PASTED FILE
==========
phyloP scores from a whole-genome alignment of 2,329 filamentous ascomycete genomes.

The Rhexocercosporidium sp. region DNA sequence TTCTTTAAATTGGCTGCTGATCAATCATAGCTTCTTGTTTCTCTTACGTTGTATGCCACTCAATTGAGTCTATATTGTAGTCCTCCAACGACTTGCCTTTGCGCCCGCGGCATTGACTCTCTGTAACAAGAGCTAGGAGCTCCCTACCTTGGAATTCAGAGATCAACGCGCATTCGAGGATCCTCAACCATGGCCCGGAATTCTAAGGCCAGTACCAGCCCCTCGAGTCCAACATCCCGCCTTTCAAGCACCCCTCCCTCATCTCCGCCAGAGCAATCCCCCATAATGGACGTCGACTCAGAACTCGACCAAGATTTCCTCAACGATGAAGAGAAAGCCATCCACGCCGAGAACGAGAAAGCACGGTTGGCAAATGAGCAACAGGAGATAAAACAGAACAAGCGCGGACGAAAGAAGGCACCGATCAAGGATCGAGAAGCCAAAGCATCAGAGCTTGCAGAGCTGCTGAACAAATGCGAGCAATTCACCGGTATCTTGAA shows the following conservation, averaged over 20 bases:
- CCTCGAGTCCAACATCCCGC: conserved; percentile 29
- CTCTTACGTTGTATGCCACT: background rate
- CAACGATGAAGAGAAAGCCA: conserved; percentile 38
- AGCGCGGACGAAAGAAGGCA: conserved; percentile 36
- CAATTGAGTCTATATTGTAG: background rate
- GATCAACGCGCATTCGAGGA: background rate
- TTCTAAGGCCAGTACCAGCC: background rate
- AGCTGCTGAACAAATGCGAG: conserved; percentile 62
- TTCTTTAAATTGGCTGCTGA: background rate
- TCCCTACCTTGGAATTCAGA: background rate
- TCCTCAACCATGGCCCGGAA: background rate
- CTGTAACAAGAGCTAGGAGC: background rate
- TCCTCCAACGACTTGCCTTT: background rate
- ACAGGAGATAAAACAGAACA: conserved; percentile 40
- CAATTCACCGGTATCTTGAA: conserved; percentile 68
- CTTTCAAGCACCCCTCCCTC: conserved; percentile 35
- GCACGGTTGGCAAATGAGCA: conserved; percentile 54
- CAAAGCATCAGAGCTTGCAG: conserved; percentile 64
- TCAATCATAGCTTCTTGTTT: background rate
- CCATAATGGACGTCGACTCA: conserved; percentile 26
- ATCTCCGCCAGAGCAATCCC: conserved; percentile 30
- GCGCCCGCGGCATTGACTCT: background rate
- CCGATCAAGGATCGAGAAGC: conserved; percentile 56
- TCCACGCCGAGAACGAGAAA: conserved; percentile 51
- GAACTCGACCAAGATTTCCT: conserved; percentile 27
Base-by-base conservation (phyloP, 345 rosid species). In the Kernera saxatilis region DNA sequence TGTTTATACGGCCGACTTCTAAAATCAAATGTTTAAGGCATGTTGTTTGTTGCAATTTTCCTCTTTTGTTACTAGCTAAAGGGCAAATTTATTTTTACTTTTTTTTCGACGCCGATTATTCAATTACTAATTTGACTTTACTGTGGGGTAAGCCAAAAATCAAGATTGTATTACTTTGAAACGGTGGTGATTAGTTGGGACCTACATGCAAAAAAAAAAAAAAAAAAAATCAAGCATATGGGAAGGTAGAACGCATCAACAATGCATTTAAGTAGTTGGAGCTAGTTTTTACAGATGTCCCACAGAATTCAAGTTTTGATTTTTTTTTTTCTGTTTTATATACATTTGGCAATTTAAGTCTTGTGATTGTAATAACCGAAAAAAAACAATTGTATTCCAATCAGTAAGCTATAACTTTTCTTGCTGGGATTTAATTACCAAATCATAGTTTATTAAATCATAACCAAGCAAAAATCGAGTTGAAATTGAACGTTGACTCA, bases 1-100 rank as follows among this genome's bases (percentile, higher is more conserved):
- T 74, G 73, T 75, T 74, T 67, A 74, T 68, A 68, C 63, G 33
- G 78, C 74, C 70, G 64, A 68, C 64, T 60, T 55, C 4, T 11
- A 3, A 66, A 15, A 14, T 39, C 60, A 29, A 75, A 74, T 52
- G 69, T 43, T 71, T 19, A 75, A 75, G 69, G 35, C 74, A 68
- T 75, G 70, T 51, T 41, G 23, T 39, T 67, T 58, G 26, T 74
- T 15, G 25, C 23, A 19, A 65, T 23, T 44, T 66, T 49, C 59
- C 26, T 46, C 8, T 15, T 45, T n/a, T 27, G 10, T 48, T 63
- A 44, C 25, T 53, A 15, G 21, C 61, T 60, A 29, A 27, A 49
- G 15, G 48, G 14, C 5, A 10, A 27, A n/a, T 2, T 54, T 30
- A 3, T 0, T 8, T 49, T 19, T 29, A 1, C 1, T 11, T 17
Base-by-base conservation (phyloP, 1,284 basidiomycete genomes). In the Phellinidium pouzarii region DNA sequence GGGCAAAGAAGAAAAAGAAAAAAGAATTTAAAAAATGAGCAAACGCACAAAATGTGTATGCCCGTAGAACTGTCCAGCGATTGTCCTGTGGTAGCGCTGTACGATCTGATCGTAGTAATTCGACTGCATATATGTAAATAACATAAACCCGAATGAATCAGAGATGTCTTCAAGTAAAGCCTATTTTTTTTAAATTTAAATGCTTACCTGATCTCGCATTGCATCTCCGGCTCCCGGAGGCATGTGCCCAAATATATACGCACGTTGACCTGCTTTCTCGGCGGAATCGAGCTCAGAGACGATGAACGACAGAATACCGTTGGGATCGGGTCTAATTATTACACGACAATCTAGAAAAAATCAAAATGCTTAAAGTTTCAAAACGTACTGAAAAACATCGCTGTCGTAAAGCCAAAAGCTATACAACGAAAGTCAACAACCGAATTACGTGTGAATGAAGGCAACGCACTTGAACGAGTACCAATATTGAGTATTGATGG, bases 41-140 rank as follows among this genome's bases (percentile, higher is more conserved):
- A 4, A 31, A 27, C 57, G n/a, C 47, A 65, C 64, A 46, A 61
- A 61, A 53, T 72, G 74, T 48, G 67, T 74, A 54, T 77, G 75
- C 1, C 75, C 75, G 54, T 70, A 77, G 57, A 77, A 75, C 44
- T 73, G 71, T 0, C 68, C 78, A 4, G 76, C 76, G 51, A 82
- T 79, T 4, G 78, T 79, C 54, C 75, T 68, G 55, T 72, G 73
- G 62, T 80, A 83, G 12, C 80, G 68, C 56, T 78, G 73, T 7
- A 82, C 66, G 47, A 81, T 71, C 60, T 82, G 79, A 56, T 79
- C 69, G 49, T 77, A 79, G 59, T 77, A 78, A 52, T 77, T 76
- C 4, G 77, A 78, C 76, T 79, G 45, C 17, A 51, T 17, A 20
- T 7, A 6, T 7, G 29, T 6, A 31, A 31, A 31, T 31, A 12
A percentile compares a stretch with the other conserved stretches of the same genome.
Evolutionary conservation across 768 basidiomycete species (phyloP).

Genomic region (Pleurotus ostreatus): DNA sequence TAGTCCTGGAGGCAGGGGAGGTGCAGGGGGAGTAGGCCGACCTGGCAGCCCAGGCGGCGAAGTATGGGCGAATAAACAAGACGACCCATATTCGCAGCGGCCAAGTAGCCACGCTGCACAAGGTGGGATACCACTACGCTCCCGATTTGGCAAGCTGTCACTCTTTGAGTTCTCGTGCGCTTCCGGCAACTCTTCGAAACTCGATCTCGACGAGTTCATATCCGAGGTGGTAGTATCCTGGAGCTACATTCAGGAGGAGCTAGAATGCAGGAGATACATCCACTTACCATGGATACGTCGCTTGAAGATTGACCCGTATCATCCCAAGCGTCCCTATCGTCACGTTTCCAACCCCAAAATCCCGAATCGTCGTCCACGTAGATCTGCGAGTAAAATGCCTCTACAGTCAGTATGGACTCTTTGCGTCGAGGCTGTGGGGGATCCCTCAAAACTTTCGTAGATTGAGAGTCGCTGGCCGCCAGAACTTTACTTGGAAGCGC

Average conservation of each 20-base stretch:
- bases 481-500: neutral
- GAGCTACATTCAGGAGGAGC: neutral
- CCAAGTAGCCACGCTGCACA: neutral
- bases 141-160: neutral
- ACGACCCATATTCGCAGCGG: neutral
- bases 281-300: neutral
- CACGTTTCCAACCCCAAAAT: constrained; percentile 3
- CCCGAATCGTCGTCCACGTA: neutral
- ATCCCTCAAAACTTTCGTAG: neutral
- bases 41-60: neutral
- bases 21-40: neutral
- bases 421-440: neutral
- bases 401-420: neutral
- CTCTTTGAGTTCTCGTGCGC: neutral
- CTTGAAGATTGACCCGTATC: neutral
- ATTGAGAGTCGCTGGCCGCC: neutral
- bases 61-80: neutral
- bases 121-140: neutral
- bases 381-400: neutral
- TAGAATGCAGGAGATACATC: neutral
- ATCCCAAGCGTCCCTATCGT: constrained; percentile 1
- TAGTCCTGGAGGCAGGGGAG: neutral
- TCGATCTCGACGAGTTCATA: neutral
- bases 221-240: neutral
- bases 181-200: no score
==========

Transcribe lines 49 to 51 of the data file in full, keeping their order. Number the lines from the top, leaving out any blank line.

- T 7, A 6, T 7, G 29, T 6, A 31, A 31, A 31, T 31, A 12
A percentile compares a stretch with the other conserved stretches of the same genome.
Evolutionary conservation across 768 basidiomycete species (phyloP).